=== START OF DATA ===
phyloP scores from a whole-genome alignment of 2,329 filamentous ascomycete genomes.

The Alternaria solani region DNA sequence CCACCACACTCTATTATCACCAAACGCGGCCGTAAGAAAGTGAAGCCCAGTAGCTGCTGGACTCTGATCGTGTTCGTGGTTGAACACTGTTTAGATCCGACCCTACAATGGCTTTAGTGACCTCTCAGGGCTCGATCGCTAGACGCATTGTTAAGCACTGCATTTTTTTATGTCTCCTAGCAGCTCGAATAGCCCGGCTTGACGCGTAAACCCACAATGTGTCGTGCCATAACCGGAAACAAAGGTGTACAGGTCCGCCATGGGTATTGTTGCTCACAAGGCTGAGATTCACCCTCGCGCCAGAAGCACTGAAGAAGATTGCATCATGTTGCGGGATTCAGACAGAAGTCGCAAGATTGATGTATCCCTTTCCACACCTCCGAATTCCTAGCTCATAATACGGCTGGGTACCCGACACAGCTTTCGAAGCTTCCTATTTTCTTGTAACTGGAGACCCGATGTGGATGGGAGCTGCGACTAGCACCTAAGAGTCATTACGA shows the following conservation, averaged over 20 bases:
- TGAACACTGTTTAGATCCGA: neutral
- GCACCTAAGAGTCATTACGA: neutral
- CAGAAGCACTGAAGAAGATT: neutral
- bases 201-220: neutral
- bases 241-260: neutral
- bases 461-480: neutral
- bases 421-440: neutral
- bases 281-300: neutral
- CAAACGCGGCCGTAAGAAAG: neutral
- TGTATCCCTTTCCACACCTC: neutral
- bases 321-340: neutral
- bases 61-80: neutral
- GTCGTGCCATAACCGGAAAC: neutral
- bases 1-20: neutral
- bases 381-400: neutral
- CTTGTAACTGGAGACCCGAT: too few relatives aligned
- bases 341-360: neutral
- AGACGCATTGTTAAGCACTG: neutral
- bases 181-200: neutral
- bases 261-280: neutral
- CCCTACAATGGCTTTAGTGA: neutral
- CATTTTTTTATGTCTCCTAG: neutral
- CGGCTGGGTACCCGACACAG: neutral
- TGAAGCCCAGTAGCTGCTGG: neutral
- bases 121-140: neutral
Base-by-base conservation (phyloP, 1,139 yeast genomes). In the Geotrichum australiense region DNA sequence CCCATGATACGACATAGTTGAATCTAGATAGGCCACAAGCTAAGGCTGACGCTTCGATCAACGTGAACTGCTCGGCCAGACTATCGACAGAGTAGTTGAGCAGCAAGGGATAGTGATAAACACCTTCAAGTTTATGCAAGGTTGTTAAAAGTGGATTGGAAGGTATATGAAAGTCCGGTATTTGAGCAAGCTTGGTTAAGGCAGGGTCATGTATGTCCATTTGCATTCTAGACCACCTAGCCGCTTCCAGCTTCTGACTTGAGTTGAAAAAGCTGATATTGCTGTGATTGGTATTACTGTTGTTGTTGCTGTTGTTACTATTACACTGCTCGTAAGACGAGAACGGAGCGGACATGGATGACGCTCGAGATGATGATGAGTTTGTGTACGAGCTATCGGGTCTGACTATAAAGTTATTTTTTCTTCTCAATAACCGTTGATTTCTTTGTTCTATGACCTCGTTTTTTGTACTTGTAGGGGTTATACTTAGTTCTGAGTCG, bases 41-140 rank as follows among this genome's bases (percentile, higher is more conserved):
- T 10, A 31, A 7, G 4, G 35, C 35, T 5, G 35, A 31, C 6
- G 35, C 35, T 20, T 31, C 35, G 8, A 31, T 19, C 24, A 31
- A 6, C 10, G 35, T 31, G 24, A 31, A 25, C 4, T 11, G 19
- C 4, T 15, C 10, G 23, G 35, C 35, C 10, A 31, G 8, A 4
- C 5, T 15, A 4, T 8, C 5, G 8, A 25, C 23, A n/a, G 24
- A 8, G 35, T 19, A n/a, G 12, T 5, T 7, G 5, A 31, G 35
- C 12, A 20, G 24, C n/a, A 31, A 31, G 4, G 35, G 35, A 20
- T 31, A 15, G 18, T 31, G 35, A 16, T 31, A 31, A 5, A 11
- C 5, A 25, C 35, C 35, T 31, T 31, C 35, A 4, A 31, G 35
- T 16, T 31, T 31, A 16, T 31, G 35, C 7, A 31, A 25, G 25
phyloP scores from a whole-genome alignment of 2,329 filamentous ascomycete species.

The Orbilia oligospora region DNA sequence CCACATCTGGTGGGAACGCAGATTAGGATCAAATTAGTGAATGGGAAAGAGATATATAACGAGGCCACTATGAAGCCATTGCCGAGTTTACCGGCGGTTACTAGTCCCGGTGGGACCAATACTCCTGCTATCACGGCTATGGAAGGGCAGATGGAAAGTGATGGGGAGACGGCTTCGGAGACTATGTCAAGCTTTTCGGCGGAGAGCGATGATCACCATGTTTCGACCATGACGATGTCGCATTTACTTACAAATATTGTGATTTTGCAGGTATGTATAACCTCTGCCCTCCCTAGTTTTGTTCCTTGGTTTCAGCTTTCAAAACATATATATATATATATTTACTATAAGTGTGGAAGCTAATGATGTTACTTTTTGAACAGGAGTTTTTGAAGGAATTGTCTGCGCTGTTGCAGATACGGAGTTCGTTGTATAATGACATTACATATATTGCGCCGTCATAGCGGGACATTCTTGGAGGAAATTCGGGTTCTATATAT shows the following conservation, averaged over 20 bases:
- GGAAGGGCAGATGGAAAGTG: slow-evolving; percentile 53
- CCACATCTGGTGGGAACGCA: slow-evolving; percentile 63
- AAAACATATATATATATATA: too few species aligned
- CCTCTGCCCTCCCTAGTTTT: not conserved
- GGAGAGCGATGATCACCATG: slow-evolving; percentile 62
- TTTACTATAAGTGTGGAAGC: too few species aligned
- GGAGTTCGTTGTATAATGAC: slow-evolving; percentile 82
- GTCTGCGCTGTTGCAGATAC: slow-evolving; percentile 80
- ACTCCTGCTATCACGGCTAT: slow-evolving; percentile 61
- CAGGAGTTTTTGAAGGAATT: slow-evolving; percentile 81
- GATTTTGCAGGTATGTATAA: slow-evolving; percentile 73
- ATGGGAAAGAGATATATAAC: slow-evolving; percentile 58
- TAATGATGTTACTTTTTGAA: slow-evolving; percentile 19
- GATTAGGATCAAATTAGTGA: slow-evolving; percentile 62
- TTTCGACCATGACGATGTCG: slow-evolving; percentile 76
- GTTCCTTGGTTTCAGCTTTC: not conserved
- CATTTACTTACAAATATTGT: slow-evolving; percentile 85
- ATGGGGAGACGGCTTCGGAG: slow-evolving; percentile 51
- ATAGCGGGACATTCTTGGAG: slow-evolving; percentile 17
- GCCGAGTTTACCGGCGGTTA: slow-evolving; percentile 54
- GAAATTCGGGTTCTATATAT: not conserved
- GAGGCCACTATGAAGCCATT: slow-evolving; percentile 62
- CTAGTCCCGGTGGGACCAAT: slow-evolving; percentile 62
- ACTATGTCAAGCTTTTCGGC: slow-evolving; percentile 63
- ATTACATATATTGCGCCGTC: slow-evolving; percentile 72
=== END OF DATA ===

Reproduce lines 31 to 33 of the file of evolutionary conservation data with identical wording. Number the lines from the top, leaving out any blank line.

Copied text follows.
- A 6, C 10, G 35, T 31, G 24, A 31, A 25, C 4, T 11, G 19
- C 4, T 15, C 10, G 23, G 35, C 35, C 10, A 31, G 8, A 4
- C 5, T 15, A 4, T 8, C 5, G 8, A 25, C 23, A n/a, G 24